Moors, who were religious fanatics, arrived in Spain in the year 711 and thus began a period of history which would shape Iberia differently than the rest of Europe as the land adapted to a new religion, language and culture. Hispania became a part of the caliph of Damascus which was the capital of the Muslim world.

Abbasid Caliphate

758 - 1258

the third of the Islamic caliphates to succeed the Islamic prophet Muhammad. The Abbasid dynasty descended from Muhammad's youngest uncle, Abbas ibn Abd al-Muttalib.

Ottoman Empire

1299 - 1923

historically referred to as the Turkish Empire or Turkey, was a Sunni Islamic state founded by Oghuz Turks under Osman I in northwestern Anatolia in 1299

Tanzimat Reforms

1839 - 1876

Reforms aimed to encourage Ottomanism among the many ethnic groups that lived in the Ottoman Empire and to prevent the slow decline of the empire; did not work


Ghana Empire

300 - 1235

located in what is now southeastern Mauritania and western Mali. Complex societies had existed in the region since about 1500 BC, and around Ghana's core region since about 300 AD

Zimbabwe Empire

1220 - 1450

kingdom located in the territory of modern-day Zimbabwe. It is famous for its capital, Great Zimbabwe, the largest stone structure in southern Africa until recent times

Mali Empire

1230 - 1600

historically referred to as the Manden Kurufaba, was a Mandinka/Bambara empire in West Africa

Songhai Empire

1375 - 1591

was a Songhai state that dominated the western Sahel in the 15th and 16th century. At its peak the empire was one of the largest in both Islamic and African history.

Portuguese Exploration of Africa

1420 - 1693

Portuguese explorer Prince Henry, known as the Navigator, was the first European to methodically explore Africa and the oceanic route to the Indies

European Colonization of Africa

1503 - 1912

European nations colonized Africa from the late 19th century until the middle to later 20th century. Although Europeans had had contact with many parts of Africa much longer than this (for example, through the Atlantic Slave Trade), they did not impose a formal rule of law over Africa until this time period.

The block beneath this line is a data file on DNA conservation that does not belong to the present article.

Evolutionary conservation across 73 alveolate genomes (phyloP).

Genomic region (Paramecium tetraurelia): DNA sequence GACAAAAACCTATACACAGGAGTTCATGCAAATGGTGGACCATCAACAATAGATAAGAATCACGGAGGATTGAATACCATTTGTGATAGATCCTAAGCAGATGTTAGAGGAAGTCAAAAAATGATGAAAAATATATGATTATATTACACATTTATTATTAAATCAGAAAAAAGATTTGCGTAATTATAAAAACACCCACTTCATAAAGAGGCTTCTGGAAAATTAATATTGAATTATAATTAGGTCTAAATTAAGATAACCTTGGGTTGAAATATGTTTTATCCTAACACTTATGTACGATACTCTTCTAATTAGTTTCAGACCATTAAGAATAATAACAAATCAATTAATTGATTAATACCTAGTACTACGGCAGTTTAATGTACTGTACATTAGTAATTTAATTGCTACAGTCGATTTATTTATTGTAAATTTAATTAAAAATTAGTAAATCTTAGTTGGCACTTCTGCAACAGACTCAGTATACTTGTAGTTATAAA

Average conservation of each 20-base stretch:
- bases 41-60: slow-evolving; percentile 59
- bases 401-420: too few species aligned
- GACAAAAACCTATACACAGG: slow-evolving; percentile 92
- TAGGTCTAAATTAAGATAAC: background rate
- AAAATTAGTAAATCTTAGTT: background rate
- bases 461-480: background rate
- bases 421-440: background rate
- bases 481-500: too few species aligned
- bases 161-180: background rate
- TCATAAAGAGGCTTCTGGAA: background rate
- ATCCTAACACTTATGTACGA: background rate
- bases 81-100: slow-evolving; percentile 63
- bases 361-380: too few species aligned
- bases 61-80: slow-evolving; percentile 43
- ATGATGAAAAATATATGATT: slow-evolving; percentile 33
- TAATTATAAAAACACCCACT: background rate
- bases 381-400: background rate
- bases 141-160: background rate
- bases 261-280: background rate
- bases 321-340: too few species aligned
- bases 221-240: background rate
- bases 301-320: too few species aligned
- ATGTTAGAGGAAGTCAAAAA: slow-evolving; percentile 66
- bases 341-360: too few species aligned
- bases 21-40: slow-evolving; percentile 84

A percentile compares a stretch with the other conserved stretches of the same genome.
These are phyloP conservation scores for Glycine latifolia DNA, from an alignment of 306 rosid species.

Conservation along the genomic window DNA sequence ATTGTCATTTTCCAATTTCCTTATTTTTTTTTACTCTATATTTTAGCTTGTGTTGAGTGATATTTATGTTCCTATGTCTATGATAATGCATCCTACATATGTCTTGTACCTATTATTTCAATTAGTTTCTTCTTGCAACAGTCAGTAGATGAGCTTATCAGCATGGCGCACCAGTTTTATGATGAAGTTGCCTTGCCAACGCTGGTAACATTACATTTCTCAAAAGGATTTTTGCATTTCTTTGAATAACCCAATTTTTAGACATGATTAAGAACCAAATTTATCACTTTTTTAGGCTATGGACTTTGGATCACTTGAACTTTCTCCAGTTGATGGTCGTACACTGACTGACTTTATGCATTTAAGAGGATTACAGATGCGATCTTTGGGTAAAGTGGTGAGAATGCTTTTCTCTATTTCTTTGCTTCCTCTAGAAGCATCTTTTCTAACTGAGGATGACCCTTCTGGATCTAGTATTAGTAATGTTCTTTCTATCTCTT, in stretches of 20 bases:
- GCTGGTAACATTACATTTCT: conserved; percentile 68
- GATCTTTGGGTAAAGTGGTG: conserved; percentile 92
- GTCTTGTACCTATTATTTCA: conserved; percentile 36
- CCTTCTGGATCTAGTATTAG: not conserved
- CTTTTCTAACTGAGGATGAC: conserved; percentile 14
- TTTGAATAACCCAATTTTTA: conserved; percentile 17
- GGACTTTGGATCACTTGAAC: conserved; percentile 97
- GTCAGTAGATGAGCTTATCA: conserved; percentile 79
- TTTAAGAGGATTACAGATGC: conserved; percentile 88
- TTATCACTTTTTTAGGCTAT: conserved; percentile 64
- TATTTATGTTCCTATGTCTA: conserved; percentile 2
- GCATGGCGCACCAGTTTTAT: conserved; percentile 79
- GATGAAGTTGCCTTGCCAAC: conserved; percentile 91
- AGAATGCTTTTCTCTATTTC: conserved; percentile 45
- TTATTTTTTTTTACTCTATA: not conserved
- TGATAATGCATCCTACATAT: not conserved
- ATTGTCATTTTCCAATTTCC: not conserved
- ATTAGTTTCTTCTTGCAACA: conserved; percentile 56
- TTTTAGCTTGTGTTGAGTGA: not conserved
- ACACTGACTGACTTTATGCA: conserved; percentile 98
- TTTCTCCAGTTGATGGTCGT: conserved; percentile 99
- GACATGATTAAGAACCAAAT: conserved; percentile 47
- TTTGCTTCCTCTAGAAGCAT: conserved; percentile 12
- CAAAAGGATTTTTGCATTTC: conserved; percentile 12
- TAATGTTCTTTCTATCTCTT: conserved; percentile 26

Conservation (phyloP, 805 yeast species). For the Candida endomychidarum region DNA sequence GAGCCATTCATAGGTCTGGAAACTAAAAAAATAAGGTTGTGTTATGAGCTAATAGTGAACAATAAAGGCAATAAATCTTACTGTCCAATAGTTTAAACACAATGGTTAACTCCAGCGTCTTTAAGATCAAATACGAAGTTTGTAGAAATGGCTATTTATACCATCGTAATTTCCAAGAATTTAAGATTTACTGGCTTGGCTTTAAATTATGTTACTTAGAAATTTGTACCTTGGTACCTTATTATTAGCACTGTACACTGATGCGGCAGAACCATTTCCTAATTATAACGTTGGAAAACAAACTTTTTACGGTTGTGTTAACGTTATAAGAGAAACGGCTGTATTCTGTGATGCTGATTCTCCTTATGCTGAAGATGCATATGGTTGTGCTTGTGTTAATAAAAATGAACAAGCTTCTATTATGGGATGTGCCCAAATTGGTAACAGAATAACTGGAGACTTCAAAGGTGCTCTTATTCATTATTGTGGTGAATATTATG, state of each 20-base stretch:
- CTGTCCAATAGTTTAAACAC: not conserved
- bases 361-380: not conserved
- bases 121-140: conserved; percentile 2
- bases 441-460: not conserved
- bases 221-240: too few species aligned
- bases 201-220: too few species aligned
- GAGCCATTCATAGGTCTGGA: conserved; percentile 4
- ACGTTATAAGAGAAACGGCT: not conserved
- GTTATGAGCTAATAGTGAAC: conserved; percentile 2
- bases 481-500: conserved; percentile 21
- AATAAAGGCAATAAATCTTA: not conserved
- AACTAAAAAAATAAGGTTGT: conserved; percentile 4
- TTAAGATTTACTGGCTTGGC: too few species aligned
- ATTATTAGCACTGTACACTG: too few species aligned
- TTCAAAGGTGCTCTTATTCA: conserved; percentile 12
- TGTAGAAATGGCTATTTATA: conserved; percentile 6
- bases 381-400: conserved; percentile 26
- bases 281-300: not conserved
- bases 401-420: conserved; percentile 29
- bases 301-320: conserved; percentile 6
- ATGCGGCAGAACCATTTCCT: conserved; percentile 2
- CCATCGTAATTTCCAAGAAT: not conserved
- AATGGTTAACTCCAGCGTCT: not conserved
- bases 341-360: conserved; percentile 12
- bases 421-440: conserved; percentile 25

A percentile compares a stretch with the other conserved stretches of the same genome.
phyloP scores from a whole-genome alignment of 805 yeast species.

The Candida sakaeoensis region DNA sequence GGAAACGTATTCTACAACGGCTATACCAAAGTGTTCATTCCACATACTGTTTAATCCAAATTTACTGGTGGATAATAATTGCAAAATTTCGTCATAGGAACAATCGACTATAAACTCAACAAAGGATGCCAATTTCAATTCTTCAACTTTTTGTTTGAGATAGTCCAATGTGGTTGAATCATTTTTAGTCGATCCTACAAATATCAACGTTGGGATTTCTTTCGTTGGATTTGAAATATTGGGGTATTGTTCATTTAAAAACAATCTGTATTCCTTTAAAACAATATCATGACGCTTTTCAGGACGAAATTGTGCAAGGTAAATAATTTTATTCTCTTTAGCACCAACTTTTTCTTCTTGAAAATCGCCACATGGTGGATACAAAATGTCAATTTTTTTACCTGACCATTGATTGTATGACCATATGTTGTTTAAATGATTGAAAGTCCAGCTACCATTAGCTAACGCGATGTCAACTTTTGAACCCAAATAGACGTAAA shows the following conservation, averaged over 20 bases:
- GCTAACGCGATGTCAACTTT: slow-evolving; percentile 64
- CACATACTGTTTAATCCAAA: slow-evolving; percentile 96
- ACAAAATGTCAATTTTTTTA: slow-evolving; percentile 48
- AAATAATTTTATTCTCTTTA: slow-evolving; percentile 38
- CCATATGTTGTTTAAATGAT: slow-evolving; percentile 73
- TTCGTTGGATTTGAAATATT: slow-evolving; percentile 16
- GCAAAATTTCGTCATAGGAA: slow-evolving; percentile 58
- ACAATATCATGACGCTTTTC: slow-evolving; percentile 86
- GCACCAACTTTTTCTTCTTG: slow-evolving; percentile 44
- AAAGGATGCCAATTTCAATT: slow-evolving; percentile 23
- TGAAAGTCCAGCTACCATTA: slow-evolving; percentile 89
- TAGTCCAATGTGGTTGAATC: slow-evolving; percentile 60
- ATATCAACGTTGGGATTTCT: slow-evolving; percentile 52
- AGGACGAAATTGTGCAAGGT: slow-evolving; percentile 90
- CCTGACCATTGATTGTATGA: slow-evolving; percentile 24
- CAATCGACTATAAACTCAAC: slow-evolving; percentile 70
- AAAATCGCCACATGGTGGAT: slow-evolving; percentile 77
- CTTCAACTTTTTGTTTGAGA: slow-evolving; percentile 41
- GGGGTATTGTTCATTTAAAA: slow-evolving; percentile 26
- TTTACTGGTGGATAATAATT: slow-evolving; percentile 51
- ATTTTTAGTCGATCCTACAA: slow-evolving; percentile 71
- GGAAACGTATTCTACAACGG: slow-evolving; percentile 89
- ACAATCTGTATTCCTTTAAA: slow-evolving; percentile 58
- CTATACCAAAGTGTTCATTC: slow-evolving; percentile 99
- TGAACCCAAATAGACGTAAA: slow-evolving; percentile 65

Mauryan Empire

322 BC - 185 BC

The Mauryan empire was the first great empire in India's long history, and one of the great empires of the Ancient World. Prior to the rise of the Maurya, numerous states, large and small, covered northern India.

Han Dynasty

206 BC - 220

was an imperial dynasty of China, preceded by the Qin dynasty (221–207 CE) and succeeded by the Three Kingdoms

Silk Road Trade

Approx. 200 - 1450

The Silk Road, or Silk Route, is a series of trade and cultural transmission routes that were central to cultural interaction through regions of the Asian continent connecting the West and East by linking traders, merchants, pilgrims, monks, soldiers, nomads, and urban dwellers from China and India to the Mediterranean Sea during various periods of time.

Gupta Empire

320 - 550

The Gupta Empire was an ancient Indian empire, founded by Maharaja Sri Gupta, covered most of the Indian Subcontinent

Tang Dynasty

618 - 907

an imperial dynasty of China preceded by the Sui dynasty and followed by the Five Dynasties and Ten Kingdoms period. It was founded by the Li family